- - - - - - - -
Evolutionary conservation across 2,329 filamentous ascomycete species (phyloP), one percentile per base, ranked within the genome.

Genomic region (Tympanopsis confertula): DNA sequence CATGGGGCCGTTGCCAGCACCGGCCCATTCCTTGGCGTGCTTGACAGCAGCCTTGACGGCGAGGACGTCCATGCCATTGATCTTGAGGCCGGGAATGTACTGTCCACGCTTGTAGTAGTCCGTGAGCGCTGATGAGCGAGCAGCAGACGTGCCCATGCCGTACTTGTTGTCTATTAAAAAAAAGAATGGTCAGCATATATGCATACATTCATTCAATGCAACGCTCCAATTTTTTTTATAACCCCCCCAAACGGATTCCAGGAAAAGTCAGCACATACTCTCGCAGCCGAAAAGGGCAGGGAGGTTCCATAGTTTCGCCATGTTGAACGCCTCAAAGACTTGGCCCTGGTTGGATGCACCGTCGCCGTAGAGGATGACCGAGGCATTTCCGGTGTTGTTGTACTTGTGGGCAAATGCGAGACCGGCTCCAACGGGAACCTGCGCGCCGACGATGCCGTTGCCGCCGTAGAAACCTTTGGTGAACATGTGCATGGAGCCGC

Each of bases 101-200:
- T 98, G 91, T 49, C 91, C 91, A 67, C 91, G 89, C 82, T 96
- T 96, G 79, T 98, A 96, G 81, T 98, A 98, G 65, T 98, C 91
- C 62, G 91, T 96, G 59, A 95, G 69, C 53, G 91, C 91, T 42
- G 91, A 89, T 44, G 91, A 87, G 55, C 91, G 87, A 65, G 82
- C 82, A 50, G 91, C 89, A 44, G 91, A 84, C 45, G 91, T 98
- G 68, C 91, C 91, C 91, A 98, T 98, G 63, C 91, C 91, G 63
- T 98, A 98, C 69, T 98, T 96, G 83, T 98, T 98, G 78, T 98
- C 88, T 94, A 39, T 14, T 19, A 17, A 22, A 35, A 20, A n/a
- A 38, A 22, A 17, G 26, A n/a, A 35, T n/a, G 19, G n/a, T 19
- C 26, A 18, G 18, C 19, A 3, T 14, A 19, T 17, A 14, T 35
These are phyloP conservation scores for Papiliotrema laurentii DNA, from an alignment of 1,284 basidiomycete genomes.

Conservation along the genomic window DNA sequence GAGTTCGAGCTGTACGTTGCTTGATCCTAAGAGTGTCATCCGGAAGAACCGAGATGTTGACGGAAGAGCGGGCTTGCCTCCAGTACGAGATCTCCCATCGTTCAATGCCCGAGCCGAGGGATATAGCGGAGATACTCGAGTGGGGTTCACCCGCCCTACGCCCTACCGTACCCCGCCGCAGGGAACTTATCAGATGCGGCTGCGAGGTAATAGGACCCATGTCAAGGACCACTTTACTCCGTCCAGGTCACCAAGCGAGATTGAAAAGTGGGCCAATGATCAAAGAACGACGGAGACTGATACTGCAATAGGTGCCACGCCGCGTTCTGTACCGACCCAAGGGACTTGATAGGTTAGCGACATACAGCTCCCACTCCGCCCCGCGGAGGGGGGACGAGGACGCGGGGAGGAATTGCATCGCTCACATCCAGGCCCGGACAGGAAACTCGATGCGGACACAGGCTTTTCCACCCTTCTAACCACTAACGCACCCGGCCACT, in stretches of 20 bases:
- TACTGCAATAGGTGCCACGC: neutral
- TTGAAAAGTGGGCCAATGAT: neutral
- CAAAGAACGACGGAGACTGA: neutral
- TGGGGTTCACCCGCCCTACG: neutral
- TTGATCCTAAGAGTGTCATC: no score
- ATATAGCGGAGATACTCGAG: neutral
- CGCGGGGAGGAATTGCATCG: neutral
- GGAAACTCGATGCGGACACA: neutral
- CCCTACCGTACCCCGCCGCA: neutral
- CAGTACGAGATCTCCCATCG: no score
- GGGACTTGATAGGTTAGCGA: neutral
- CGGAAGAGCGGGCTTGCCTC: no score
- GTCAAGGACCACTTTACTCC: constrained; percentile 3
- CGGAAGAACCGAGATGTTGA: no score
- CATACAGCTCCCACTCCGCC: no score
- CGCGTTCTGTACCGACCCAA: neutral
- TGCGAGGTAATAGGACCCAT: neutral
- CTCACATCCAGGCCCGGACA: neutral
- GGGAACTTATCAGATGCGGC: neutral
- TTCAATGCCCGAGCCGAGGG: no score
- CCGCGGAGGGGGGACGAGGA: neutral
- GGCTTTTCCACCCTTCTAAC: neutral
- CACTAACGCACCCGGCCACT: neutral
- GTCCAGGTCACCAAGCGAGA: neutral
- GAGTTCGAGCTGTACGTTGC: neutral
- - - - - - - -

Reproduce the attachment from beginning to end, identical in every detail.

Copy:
Evolutionary conservation across 2,329 filamentous ascomycete species (phyloP), one percentile per base, ranked within the genome.

Genomic region (Tympanopsis confertula): DNA sequence CATGGGGCCGTTGCCAGCACCGGCCCATTCCTTGGCGTGCTTGACAGCAGCCTTGACGGCGAGGACGTCCATGCCATTGATCTTGAGGCCGGGAATGTACTGTCCACGCTTGTAGTAGTCCGTGAGCGCTGATGAGCGAGCAGCAGACGTGCCCATGCCGTACTTGTTGTCTATTAAAAAAAAGAATGGTCAGCATATATGCATACATTCATTCAATGCAACGCTCCAATTTTTTTTATAACCCCCCCAAACGGATTCCAGGAAAAGTCAGCACATACTCTCGCAGCCGAAAAGGGCAGGGAGGTTCCATAGTTTCGCCATGTTGAACGCCTCAAAGACTTGGCCCTGGTTGGATGCACCGTCGCCGTAGAGGATGACCGAGGCATTTCCGGTGTTGTTGTACTTGTGGGCAAATGCGAGACCGGCTCCAACGGGAACCTGCGCGCCGACGATGCCGTTGCCGCCGTAGAAACCTTTGGTGAACATGTGCATGGAGCCGC

Each of bases 101-200:
- T 98, G 91, T 49, C 91, C 91, A 67, C 91, G 89, C 82, T 96
- T 96, G 79, T 98, A 96, G 81, T 98, A 98, G 65, T 98, C 91
- C 62, G 91, T 96, G 59, A 95, G 69, C 53, G 91, C 91, T 42
- G 91, A 89, T 44, G 91, A 87, G 55, C 91, G 87, A 65, G 82
- C 82, A 50, G 91, C 89, A 44, G 91, A 84, C 45, G 91, T 98
- G 68, C 91, C 91, C 91, A 98, T 98, G 63, C 91, C 91, G 63
- T 98, A 98, C 69, T 98, T 96, G 83, T 98, T 98, G 78, T 98
- C 88, T 94, A 39, T 14, T 19, A 17, A 22, A 35, A 20, A n/a
- A 38, A 22, A 17, G 26, A n/a, A 35, T n/a, G 19, G n/a, T 19
- C 26, A 18, G 18, C 19, A 3, T 14, A 19, T 17, A 14, T 35
These are phyloP conservation scores for Papiliotrema laurentii DNA, from an alignment of 1,284 basidiomycete genomes.

Conservation along the genomic window DNA sequence GAGTTCGAGCTGTACGTTGCTTGATCCTAAGAGTGTCATCCGGAAGAACCGAGATGTTGACGGAAGAGCGGGCTTGCCTCCAGTACGAGATCTCCCATCGTTCAATGCCCGAGCCGAGGGATATAGCGGAGATACTCGAGTGGGGTTCACCCGCCCTACGCCCTACCGTACCCCGCCGCAGGGAACTTATCAGATGCGGCTGCGAGGTAATAGGACCCATGTCAAGGACCACTTTACTCCGTCCAGGTCACCAAGCGAGATTGAAAAGTGGGCCAATGATCAAAGAACGACGGAGACTGATACTGCAATAGGTGCCACGCCGCGTTCTGTACCGACCCAAGGGACTTGATAGGTTAGCGACATACAGCTCCCACTCCGCCCCGCGGAGGGGGGACGAGGACGCGGGGAGGAATTGCATCGCTCACATCCAGGCCCGGACAGGAAACTCGATGCGGACACAGGCTTTTCCACCCTTCTAACCACTAACGCACCCGGCCACT, in stretches of 20 bases:
- TACTGCAATAGGTGCCACGC: neutral
- TTGAAAAGTGGGCCAATGAT: neutral
- CAAAGAACGACGGAGACTGA: neutral
- TGGGGTTCACCCGCCCTACG: neutral
- TTGATCCTAAGAGTGTCATC: no score
- ATATAGCGGAGATACTCGAG: neutral
- CGCGGGGAGGAATTGCATCG: neutral
- GGAAACTCGATGCGGACACA: neutral
- CCCTACCGTACCCCGCCGCA: neutral
- CAGTACGAGATCTCCCATCG: no score
- GGGACTTGATAGGTTAGCGA: neutral
- CGGAAGAGCGGGCTTGCCTC: no score
- GTCAAGGACCACTTTACTCC: constrained; percentile 3
- CGGAAGAACCGAGATGTTGA: no score
- CATACAGCTCCCACTCCGCC: no score
- CGCGTTCTGTACCGACCCAA: neutral
- TGCGAGGTAATAGGACCCAT: neutral
- CTCACATCCAGGCCCGGACA: neutral
- GGGAACTTATCAGATGCGGC: neutral
- TTCAATGCCCGAGCCGAGGG: no score
- CCGCGGAGGGGGGACGAGGA: neutral
- GGCTTTTCCACCCTTCTAAC: neutral
- CACTAACGCACCCGGCCACT: neutral
- GTCCAGGTCACCAAGCGAGA: neutral
- GAGTTCGAGCTGTACGTTGC: neutral